But despite all the manipulations possible, the one thing that still remains untouched most of the time is the arrangement of content. What’s in the frame and where it is situated in the frame are decisions made before actually taking the photo. In that sense, there is a certain fatalism to it. Once the click happens, there’s a lot you can do with the photograph, but you can’t really mess around with its arrangement. Of course, photographs can be directed or staged, and yes, such staging can speak as much of truths. But that’s not the space where photojournalism operates.
Photography itself is expressed differently by different cultures. In English, French, Spanish and a host of other languages, we usually take photos. But in German, Romanian and Polish, we tend to make photos. Pull or extract is the dominant verb for photography in Hindi and Marathi. But in no language do we say what is perhaps closest to the conceit of documentary—that the world is a collection of objects waiting to be found by the photographer. Photojournalism is often about finding and pointing. And one of the elements that makes the found story a keeper is the patterns in the composition.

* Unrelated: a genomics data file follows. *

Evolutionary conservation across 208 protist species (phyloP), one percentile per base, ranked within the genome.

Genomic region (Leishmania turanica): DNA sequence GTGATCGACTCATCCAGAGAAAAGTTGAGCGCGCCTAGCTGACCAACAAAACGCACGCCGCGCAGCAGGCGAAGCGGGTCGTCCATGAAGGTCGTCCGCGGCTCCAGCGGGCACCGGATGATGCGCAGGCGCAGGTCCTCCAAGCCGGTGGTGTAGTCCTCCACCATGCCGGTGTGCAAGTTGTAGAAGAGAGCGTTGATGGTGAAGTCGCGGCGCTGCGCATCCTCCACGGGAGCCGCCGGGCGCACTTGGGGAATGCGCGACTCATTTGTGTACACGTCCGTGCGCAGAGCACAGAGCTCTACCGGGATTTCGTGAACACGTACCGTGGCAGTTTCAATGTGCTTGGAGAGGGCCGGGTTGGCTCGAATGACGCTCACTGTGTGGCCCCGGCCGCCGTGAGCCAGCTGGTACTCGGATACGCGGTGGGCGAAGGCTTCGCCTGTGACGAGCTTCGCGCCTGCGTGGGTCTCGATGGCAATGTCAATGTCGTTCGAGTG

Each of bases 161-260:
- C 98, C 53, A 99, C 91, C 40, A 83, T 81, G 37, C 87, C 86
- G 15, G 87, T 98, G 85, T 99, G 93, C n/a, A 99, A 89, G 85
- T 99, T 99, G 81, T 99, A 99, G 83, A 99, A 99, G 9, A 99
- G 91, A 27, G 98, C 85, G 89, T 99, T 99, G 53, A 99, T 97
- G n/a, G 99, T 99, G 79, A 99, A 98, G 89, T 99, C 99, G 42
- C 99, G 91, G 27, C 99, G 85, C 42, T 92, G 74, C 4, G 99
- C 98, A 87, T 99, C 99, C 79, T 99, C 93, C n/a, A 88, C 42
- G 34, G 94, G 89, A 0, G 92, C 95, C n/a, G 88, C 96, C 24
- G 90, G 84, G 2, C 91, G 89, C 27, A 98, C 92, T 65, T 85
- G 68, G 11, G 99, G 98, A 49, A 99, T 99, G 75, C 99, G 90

Take another famous scene. On 5 June 1989, a long line of Chinese military tanks snaked past Tiananmen Square, the day after the military’s massive crackdown on student protesters. Then, an anonymous man in a white shirt and dark trousers walked out and blocked the tanks. He held two plastic bags. The most common memory of this scene is a photograph with a background of diagonal lines marking lane divisions on the road. The eye follows tank after tank along these parallel lines. Then, the tiny “Tank man” comes into the vision, juxtaposed against military might to break the pattern, both in a literal and metaphoric sense. This was the frame captured by at least four photographers, including Jeff Widener for Associated Press; he was also nominated for the Pulitzer Prize for the image.